This Is the First U.S. Ballpark to Ban Peanuts
Roasted peanuts are a baseball stadium staple—and one of the most common causes of allergy attacks. In the past few years, several major ballparks have created peanut-controlled sections for certain games, ensuring that even fans with dietary restrictions can root for the home team. The Baltimore Orioles have a “Peanut Allergy Suite,” the Oakland Athletics’ peanut-free zone is equipped with its own separate entrance, and the Toronto Blue Jays “Nut Reduced” area is staffed by emergency personnel. But no team has banned peanuts from their stadium completely.
Until now, that is. The Hartford Yard Goats (here for that name), a minor league baseball team based in Hartford, Connecticut, have become the first team in professional sports to declare their entire stadium peanut-free. Meaning, no shelled peanuts and certainly no Cracker Jacks.
The decision came about in response to a growing number of severe allergies, particularly among children. “The way we look at it, if we eliminate this one item to allow kids to enjoy a baseball game, that’s what it all comes down to,” Yard Goats president Tim Restall told The Hartford Courant. “Why prevent someone from catching a foul ball or getting a picture with [mascots] Chompers and Chew Chew because of a food item?”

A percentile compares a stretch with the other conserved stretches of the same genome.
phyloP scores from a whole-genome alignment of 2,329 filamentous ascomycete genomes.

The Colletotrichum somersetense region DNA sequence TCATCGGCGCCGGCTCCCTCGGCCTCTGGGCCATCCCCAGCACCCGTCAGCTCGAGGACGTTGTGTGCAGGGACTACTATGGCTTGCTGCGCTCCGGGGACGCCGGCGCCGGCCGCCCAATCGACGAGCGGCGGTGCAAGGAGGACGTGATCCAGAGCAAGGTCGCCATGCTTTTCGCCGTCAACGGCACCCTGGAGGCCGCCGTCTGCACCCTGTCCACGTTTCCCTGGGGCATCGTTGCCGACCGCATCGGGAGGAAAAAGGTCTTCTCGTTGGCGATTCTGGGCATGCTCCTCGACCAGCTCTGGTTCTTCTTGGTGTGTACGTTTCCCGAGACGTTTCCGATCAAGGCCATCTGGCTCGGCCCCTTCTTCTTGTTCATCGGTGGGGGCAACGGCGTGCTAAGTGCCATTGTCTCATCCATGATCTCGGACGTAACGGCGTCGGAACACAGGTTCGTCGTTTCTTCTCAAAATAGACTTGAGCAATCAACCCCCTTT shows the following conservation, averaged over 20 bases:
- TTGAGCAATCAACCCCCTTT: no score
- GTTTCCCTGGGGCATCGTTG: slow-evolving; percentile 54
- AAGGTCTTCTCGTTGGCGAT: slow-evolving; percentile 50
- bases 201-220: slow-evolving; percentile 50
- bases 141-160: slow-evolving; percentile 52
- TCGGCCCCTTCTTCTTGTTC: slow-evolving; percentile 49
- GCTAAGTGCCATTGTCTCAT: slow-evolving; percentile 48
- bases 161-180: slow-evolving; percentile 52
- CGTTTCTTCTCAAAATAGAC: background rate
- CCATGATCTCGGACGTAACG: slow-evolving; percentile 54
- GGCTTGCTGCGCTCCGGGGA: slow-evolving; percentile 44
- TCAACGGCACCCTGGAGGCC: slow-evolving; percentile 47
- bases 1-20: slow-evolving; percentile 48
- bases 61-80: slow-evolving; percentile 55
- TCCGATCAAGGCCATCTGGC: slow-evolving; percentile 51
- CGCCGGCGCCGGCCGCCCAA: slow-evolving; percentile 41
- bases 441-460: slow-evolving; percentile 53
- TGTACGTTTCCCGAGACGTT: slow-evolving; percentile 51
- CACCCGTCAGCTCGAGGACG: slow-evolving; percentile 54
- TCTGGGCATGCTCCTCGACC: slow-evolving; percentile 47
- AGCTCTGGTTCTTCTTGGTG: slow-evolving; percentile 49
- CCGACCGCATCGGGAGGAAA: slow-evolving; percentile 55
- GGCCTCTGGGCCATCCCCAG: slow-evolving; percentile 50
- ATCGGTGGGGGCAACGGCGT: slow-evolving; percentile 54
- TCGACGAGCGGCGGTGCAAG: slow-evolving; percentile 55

Restall later acknowledges that eliminating peanuts is “no small task.” The Yard Goats’ stadium sold over 10,000 bags at $4 a pop last year. Plus, the snack and the sport are so culturally intertwined—a fact that the team plans to address by running a promotion where fans submit new lyrics to “Take Me Out to the Ball Game” (you can’t have a song about “peanuts and Cracker Jacks” in a nut-free zone, right?).
Meanwhile, new concessions are in the works for the Yard Goats ballpark, including caramel corn and pre-packaged gluten-free snacks. And there will be signs posted discouraging fans to bring their own peanut items inside. As the team’s general manager Mike Abramson told the Courant in that same article, “we’re going all in.”